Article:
In retrospect, it's strange that we find ourselves in this situation, considering that mobile networks have a 40-year history that parallels the Internet’s. But unlike the Internet, which has evolved around some relatively stable "fixed points," the cellular network has reinvented itself multiple times over, transitioning from from voice-only to data-centric, and from circuit-oriented to IP-based. 5G brings another such transformation, this time heavily influenced the cloud. In the same way 3G defined the transition from voice to broadband, 5G’s promise is mostly about the transition from a single access service (broadband connectivity) to a richer collection of edge services and devices, including support for immersive user interfaces (e.g., AR/VR), mission-critical applications (e.g., public safety, autonomous vehicles), and the Internet-of-Things (IoT). Because these use cases will include everything from home appliances to industrial robots to self-driving cars, 5G won’t just support humans accessing the Internet from their smartphones, but also swarms of autonomous devices working together on their behalf. All of this requires a fundamentally different architecture that will both borrow from and impact the Internet and Cloud.
We have attempted to document this emerging architecture in a book that is accessible to people with a general understanding of the Internet and Cloud. The book (5G Mobile Networks: A Systems Approach) is the result of a mobile networking expert teaching a systems person about 5G as we’ve collaborated on an open source 5G implementation. The material has been used to train other software developers, and we are hopeful it will be useful to anyone that wants a deeper understanding of 5G and the opportunity for innovation it provides. Readers that want hands-on experience can also access the open source software introduced in the book.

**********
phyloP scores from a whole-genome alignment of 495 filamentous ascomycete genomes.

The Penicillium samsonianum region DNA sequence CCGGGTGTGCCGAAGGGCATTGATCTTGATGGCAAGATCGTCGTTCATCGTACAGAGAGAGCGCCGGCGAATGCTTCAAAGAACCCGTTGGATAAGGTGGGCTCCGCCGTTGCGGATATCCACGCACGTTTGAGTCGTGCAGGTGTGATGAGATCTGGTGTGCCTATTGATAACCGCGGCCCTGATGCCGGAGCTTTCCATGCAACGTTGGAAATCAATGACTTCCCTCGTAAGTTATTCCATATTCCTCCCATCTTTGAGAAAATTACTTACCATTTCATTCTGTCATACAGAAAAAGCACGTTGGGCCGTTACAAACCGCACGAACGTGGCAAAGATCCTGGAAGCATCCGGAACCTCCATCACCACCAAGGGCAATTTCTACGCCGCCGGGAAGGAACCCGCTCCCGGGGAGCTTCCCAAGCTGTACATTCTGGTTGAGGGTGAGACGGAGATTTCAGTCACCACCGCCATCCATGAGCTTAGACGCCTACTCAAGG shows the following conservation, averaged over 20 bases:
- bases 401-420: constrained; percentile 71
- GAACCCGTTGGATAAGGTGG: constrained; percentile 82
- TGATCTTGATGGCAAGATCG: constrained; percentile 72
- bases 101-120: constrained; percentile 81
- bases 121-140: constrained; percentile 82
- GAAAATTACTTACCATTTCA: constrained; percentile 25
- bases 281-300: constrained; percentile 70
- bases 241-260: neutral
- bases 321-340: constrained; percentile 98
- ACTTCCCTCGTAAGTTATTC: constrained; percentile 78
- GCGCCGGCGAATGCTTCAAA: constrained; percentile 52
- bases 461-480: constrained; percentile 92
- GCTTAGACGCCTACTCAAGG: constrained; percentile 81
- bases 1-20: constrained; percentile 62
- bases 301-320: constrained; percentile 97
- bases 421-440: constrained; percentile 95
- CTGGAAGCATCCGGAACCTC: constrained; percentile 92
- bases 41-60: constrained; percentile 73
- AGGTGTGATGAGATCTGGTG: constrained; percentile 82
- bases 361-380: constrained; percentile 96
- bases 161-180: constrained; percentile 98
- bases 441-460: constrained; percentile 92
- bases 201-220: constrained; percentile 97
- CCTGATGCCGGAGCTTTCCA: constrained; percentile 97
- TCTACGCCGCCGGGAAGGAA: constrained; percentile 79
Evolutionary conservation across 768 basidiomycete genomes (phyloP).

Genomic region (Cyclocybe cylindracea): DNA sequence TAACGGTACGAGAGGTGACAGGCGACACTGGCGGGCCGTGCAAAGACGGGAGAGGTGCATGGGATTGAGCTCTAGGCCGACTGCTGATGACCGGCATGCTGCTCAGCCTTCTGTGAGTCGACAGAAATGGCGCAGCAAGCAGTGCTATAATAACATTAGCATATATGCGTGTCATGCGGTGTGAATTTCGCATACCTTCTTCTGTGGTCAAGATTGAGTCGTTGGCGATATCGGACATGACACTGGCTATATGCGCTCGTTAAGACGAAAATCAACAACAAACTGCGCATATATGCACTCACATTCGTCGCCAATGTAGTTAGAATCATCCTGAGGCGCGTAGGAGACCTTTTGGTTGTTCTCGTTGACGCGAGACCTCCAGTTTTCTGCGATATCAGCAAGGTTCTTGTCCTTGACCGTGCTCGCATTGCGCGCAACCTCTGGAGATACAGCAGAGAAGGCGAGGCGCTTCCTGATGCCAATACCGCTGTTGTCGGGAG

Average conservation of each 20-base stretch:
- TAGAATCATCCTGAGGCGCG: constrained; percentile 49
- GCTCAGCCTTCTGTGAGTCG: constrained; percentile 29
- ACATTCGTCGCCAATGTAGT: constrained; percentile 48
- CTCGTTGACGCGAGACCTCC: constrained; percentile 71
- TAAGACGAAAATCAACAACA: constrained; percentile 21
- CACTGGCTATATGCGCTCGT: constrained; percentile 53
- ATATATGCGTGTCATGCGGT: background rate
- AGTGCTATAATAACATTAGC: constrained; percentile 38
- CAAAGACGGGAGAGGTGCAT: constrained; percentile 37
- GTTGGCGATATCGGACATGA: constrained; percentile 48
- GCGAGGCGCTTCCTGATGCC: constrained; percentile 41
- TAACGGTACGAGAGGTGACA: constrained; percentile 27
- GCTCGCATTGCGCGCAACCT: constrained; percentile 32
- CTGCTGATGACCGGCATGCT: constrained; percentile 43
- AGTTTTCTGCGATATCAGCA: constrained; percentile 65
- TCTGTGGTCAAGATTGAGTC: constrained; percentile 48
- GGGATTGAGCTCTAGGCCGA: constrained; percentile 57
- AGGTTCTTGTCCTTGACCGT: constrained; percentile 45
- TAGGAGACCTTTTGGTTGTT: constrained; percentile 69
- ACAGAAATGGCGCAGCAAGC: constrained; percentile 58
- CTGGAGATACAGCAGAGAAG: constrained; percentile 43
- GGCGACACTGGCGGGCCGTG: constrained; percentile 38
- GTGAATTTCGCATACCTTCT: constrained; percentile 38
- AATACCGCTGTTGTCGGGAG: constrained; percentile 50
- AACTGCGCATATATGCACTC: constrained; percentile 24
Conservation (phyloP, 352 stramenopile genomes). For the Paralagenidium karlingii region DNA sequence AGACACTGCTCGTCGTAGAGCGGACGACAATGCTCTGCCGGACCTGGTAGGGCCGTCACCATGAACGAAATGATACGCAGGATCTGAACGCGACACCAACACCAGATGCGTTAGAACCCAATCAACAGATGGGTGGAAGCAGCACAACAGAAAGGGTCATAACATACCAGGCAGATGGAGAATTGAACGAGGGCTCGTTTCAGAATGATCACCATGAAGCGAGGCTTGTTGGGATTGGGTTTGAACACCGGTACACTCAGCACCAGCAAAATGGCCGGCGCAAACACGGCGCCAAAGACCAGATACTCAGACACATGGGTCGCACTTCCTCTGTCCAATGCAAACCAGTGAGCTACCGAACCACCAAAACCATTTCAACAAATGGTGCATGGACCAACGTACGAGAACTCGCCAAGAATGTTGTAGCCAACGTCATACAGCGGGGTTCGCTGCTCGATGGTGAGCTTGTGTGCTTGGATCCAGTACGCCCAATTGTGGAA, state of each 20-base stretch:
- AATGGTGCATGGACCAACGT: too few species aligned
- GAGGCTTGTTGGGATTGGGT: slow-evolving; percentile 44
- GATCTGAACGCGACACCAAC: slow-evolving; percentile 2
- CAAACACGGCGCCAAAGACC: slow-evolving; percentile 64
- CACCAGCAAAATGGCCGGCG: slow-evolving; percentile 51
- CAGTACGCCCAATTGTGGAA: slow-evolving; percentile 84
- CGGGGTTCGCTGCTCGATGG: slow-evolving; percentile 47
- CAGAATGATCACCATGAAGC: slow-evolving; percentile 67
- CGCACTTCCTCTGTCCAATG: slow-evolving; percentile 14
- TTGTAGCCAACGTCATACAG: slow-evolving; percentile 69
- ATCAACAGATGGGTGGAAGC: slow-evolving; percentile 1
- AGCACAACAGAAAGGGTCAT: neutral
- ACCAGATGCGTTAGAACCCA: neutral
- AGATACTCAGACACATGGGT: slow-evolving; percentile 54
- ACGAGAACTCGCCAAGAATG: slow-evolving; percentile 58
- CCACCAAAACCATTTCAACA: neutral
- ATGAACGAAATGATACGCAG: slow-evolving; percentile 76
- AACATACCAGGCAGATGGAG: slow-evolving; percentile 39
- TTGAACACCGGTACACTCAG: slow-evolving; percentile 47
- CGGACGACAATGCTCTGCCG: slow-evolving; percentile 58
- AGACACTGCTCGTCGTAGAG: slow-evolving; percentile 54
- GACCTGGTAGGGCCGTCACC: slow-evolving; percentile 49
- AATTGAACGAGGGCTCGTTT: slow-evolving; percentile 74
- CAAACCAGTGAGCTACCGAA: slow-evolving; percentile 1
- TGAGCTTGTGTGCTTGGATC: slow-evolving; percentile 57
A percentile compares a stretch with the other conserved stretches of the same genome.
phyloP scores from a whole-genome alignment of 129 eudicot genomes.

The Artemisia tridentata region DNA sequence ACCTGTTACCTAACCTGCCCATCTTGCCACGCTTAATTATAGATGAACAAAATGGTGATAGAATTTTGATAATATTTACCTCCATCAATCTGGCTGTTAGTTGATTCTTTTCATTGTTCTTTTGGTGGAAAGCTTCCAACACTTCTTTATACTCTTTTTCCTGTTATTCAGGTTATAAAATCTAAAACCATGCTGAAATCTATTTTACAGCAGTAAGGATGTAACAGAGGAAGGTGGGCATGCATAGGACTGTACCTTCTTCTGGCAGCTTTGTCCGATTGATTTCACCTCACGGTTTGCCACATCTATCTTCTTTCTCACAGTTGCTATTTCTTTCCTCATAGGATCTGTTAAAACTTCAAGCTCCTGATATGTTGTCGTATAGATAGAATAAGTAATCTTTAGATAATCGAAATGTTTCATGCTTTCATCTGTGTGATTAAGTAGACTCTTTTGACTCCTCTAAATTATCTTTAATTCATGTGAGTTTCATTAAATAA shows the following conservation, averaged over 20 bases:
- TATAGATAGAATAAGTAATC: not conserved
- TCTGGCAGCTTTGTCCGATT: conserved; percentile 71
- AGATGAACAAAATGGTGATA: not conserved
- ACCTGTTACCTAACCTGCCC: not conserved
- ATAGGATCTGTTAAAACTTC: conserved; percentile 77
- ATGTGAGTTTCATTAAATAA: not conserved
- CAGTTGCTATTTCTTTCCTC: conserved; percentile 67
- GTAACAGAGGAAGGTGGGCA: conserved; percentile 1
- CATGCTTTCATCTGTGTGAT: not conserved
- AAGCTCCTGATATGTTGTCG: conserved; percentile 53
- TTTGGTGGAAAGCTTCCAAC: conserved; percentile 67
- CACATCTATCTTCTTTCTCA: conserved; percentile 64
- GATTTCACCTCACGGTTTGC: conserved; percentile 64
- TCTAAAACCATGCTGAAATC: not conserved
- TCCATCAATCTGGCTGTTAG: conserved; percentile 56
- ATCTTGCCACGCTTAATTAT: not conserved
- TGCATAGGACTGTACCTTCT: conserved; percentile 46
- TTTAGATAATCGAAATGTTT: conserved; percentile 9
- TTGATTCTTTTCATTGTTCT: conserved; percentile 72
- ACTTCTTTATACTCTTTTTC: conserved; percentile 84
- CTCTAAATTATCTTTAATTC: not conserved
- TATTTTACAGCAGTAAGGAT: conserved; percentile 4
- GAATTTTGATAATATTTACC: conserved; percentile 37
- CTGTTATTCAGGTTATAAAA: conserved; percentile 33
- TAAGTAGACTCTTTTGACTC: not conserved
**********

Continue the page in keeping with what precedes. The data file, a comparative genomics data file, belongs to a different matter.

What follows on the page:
Two industry trends with significant momentum are on a collision course. One is the cloud, which in pursuit of low-latency/high-bandwidth applications is moving out of the datacenter and towards the edge. The promise and potential of applications ranging from Internet-of-Things (IoT) to Immersive UIs, Public Safety, Autonomous Vehicles, and Automated Factories, has triggered a gold rush to build edge platforms and services. The other is the access network that connects homes, businesses, and mobile devices to the Internet. Network operators (Telcos and CableCos) are transitioning from a reliance on closed and proprietary hardware to open architectures leveraging disaggregated and virtualized software running on white-box servers, switches, and access devices.
The confluence of cloud and access technologies raises the possibility of convergence. For the cloud, access networks provide low-latency connectivity to end users and their devices, with 5G in particular providing native support for the mobility of those devices. For the access network, cloud technology enables network operators to enjoy the CAPEX & OPEX savings that come from replacing purpose-built appliances with commodity hardware, as well as accelerating the pace of innovation through the softwartization of the access network.
It is clear that the confluence of cloud and access technologies at the access-edge is rich with opportunities to innovate, and this is what motivates the CORD-related platforms we are building at ONF. But it is impossible to say how this will all play out over time, with different perspectives on whether the edge is on-premise, on-vehicle, in the cell tower, in the Central Office, distributed across a metro area, or all of the above. With multiple incumbent players—e.g., network operators, cloud providers, cell tower providers—and countless startups jockeying for position, it’s impossible to predict how the dust will settle.